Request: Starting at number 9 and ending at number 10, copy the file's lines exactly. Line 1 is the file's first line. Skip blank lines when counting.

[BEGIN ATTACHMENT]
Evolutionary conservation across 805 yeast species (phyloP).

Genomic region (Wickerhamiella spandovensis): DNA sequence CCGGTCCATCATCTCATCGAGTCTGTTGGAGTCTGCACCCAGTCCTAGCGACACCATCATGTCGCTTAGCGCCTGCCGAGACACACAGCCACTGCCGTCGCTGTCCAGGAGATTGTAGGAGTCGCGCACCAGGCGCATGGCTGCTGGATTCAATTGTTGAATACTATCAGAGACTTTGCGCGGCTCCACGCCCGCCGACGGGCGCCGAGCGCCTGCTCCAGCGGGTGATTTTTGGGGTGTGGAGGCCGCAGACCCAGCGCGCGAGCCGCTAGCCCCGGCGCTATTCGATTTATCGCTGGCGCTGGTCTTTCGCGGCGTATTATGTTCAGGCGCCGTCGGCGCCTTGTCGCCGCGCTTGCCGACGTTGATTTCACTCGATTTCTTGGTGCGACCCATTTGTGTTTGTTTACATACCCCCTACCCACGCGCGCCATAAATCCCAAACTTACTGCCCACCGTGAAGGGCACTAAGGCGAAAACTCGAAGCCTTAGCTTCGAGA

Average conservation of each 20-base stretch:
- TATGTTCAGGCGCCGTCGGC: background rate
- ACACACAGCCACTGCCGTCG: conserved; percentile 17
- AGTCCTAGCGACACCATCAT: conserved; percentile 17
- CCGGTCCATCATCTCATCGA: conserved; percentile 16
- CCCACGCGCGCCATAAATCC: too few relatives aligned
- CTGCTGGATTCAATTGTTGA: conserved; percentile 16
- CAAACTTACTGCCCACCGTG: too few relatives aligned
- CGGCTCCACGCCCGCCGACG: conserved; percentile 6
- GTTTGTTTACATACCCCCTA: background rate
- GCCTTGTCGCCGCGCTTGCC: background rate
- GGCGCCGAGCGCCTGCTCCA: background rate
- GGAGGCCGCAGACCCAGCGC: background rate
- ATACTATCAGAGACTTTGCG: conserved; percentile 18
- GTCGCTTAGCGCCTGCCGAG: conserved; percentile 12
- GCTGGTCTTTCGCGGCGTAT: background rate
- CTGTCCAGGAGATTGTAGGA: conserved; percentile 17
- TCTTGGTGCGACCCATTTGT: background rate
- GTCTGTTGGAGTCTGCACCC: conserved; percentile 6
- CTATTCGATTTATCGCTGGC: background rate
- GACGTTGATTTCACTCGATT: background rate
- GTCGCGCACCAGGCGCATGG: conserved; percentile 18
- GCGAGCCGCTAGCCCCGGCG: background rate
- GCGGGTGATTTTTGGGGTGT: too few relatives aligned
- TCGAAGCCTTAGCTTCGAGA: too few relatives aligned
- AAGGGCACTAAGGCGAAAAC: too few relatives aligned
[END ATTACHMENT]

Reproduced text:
- CTGCTGGATTCAATTGTTGA: conserved; percentile 16
- CAAACTTACTGCCCACCGTG: too few relatives aligned